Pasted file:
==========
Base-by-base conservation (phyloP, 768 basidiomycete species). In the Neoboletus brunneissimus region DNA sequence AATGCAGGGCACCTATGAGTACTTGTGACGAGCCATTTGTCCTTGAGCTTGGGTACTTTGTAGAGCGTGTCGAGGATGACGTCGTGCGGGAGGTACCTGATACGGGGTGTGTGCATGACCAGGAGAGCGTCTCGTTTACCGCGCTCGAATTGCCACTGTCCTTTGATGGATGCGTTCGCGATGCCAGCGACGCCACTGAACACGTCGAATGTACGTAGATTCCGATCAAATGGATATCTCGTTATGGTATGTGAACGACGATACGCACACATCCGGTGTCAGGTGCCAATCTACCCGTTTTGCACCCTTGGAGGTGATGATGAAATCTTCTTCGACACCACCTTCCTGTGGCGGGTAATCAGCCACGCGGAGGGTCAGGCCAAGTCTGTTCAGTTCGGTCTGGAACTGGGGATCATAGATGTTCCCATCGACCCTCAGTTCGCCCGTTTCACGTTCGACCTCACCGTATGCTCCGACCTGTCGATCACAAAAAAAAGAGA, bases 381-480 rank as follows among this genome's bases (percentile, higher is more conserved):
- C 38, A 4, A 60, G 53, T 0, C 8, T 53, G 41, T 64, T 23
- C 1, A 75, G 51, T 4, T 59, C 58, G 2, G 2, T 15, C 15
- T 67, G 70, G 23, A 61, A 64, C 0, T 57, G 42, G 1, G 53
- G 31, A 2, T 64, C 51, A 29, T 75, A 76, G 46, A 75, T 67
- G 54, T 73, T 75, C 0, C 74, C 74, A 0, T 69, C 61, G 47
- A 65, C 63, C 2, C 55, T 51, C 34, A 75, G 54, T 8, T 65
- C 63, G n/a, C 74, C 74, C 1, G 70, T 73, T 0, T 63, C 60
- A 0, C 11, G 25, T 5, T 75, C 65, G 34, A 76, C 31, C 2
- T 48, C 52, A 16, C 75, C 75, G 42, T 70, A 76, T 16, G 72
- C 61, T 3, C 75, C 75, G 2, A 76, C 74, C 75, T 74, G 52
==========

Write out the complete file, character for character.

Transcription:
Base-by-base conservation (phyloP, 768 basidiomycete species). In the Neoboletus brunneissimus region DNA sequence AATGCAGGGCACCTATGAGTACTTGTGACGAGCCATTTGTCCTTGAGCTTGGGTACTTTGTAGAGCGTGTCGAGGATGACGTCGTGCGGGAGGTACCTGATACGGGGTGTGTGCATGACCAGGAGAGCGTCTCGTTTACCGCGCTCGAATTGCCACTGTCCTTTGATGGATGCGTTCGCGATGCCAGCGACGCCACTGAACACGTCGAATGTACGTAGATTCCGATCAAATGGATATCTCGTTATGGTATGTGAACGACGATACGCACACATCCGGTGTCAGGTGCCAATCTACCCGTTTTGCACCCTTGGAGGTGATGATGAAATCTTCTTCGACACCACCTTCCTGTGGCGGGTAATCAGCCACGCGGAGGGTCAGGCCAAGTCTGTTCAGTTCGGTCTGGAACTGGGGATCATAGATGTTCCCATCGACCCTCAGTTCGCCCGTTTCACGTTCGACCTCACCGTATGCTCCGACCTGTCGATCACAAAAAAAAGAGA, bases 381-480 rank as follows among this genome's bases (percentile, higher is more conserved):
- C 38, A 4, A 60, G 53, T 0, C 8, T 53, G 41, T 64, T 23
- C 1, A 75, G 51, T 4, T 59, C 58, G 2, G 2, T 15, C 15
- T 67, G 70, G 23, A 61, A 64, C 0, T 57, G 42, G 1, G 53
- G 31, A 2, T 64, C 51, A 29, T 75, A 76, G 46, A 75, T 67
- G 54, T 73, T 75, C 0, C 74, C 74, A 0, T 69, C 61, G 47
- A 65, C 63, C 2, C 55, T 51, C 34, A 75, G 54, T 8, T 65
- C 63, G n/a, C 74, C 74, C 1, G 70, T 73, T 0, T 63, C 60
- A 0, C 11, G 25, T 5, T 75, C 65, G 34, A 76, C 31, C 2
- T 48, C 52, A 16, C 75, C 75, G 42, T 70, A 76, T 16, G 72
- C 61, T 3, C 75, C 75, G 2, A 76, C 74, C 75, T 74, G 52